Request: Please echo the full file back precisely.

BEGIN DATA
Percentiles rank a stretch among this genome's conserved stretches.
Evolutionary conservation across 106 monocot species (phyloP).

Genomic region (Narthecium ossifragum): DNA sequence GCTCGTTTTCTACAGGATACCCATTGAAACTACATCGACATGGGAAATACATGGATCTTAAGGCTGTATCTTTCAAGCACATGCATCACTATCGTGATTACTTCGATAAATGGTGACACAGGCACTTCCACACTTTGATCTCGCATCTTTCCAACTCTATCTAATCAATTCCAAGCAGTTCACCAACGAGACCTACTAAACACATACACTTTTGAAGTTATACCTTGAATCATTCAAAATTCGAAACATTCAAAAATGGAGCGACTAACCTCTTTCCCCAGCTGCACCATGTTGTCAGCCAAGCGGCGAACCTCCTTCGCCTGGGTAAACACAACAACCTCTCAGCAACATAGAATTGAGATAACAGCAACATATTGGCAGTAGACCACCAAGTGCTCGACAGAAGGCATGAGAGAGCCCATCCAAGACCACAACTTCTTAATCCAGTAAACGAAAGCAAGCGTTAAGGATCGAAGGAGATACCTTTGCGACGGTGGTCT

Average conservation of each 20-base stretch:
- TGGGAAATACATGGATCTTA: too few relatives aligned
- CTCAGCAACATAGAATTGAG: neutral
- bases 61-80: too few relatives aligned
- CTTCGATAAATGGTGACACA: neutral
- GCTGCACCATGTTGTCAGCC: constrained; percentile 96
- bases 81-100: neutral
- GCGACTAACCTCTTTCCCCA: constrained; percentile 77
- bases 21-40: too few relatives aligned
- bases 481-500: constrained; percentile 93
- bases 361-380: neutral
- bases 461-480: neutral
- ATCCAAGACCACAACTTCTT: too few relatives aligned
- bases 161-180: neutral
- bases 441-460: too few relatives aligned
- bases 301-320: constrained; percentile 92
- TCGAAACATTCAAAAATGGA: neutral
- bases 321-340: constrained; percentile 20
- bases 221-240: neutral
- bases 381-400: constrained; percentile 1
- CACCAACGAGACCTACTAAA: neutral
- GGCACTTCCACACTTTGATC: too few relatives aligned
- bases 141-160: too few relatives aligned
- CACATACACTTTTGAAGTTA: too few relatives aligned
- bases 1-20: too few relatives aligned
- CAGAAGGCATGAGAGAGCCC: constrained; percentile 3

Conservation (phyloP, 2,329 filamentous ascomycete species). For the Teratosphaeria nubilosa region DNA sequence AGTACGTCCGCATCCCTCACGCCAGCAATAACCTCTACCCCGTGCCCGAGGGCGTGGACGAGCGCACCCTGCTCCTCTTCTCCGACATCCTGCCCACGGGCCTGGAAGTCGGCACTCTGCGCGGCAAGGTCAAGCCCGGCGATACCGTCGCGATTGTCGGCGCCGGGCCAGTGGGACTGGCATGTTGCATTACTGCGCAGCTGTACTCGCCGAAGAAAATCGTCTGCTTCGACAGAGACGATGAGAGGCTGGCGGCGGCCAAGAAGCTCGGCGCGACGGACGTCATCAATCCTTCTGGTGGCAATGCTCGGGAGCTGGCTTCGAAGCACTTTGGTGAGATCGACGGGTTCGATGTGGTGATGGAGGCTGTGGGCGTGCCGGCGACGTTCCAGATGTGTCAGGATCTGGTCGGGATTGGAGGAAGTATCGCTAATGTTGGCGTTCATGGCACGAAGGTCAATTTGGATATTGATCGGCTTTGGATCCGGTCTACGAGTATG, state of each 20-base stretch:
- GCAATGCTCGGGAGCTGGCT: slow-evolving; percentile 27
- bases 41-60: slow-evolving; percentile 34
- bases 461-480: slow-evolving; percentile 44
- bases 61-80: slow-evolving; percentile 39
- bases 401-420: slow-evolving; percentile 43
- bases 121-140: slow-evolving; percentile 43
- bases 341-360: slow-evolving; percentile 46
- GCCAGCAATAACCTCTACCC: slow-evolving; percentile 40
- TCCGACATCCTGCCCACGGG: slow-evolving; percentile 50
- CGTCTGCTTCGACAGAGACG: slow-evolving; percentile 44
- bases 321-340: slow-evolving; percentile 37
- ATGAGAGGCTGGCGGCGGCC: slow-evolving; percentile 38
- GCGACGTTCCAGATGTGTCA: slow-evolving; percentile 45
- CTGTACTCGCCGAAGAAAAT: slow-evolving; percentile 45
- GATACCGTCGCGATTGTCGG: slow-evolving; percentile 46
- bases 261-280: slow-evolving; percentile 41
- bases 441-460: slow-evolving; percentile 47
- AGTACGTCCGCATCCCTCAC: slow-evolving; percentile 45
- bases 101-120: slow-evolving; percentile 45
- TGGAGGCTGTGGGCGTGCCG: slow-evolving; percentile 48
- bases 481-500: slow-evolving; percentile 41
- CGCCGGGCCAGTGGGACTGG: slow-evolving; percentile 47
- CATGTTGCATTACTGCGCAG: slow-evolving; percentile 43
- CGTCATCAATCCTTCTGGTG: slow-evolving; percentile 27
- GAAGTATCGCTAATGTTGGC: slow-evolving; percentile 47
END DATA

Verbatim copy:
Percentiles rank a stretch among this genome's conserved stretches.
Evolutionary conservation across 106 monocot species (phyloP).

Genomic region (Narthecium ossifragum): DNA sequence GCTCGTTTTCTACAGGATACCCATTGAAACTACATCGACATGGGAAATACATGGATCTTAAGGCTGTATCTTTCAAGCACATGCATCACTATCGTGATTACTTCGATAAATGGTGACACAGGCACTTCCACACTTTGATCTCGCATCTTTCCAACTCTATCTAATCAATTCCAAGCAGTTCACCAACGAGACCTACTAAACACATACACTTTTGAAGTTATACCTTGAATCATTCAAAATTCGAAACATTCAAAAATGGAGCGACTAACCTCTTTCCCCAGCTGCACCATGTTGTCAGCCAAGCGGCGAACCTCCTTCGCCTGGGTAAACACAACAACCTCTCAGCAACATAGAATTGAGATAACAGCAACATATTGGCAGTAGACCACCAAGTGCTCGACAGAAGGCATGAGAGAGCCCATCCAAGACCACAACTTCTTAATCCAGTAAACGAAAGCAAGCGTTAAGGATCGAAGGAGATACCTTTGCGACGGTGGTCT

Average conservation of each 20-base stretch:
- TGGGAAATACATGGATCTTA: too few relatives aligned
- CTCAGCAACATAGAATTGAG: neutral
- bases 61-80: too few relatives aligned
- CTTCGATAAATGGTGACACA: neutral
- GCTGCACCATGTTGTCAGCC: constrained; percentile 96
- bases 81-100: neutral
- GCGACTAACCTCTTTCCCCA: constrained; percentile 77
- bases 21-40: too few relatives aligned
- bases 481-500: constrained; percentile 93
- bases 361-380: neutral
- bases 461-480: neutral
- ATCCAAGACCACAACTTCTT: too few relatives aligned
- bases 161-180: neutral
- bases 441-460: too few relatives aligned
- bases 301-320: constrained; percentile 92
- TCGAAACATTCAAAAATGGA: neutral
- bases 321-340: constrained; percentile 20
- bases 221-240: neutral
- bases 381-400: constrained; percentile 1
- CACCAACGAGACCTACTAAA: neutral
- GGCACTTCCACACTTTGATC: too few relatives aligned
- bases 141-160: too few relatives aligned
- CACATACACTTTTGAAGTTA: too few relatives aligned
- bases 1-20: too few relatives aligned
- CAGAAGGCATGAGAGAGCCC: constrained; percentile 3

Conservation (phyloP, 2,329 filamentous ascomycete species). For the Teratosphaeria nubilosa region DNA sequence AGTACGTCCGCATCCCTCACGCCAGCAATAACCTCTACCCCGTGCCCGAGGGCGTGGACGAGCGCACCCTGCTCCTCTTCTCCGACATCCTGCCCACGGGCCTGGAAGTCGGCACTCTGCGCGGCAAGGTCAAGCCCGGCGATACCGTCGCGATTGTCGGCGCCGGGCCAGTGGGACTGGCATGTTGCATTACTGCGCAGCTGTACTCGCCGAAGAAAATCGTCTGCTTCGACAGAGACGATGAGAGGCTGGCGGCGGCCAAGAAGCTCGGCGCGACGGACGTCATCAATCCTTCTGGTGGCAATGCTCGGGAGCTGGCTTCGAAGCACTTTGGTGAGATCGACGGGTTCGATGTGGTGATGGAGGCTGTGGGCGTGCCGGCGACGTTCCAGATGTGTCAGGATCTGGTCGGGATTGGAGGAAGTATCGCTAATGTTGGCGTTCATGGCACGAAGGTCAATTTGGATATTGATCGGCTTTGGATCCGGTCTACGAGTATG, state of each 20-base stretch:
- GCAATGCTCGGGAGCTGGCT: slow-evolving; percentile 27
- bases 41-60: slow-evolving; percentile 34
- bases 461-480: slow-evolving; percentile 44
- bases 61-80: slow-evolving; percentile 39
- bases 401-420: slow-evolving; percentile 43
- bases 121-140: slow-evolving; percentile 43
- bases 341-360: slow-evolving; percentile 46
- GCCAGCAATAACCTCTACCC: slow-evolving; percentile 40
- TCCGACATCCTGCCCACGGG: slow-evolving; percentile 50
- CGTCTGCTTCGACAGAGACG: slow-evolving; percentile 44
- bases 321-340: slow-evolving; percentile 37
- ATGAGAGGCTGGCGGCGGCC: slow-evolving; percentile 38
- GCGACGTTCCAGATGTGTCA: slow-evolving; percentile 45
- CTGTACTCGCCGAAGAAAAT: slow-evolving; percentile 45
- GATACCGTCGCGATTGTCGG: slow-evolving; percentile 46
- bases 261-280: slow-evolving; percentile 41
- bases 441-460: slow-evolving; percentile 47
- AGTACGTCCGCATCCCTCAC: slow-evolving; percentile 45
- bases 101-120: slow-evolving; percentile 45
- TGGAGGCTGTGGGCGTGCCG: slow-evolving; percentile 48
- bases 481-500: slow-evolving; percentile 41
- CGCCGGGCCAGTGGGACTGG: slow-evolving; percentile 47
- CATGTTGCATTACTGCGCAG: slow-evolving; percentile 43
- CGTCATCAATCCTTCTGGTG: slow-evolving; percentile 27
- GAAGTATCGCTAATGTTGGC: slow-evolving; percentile 47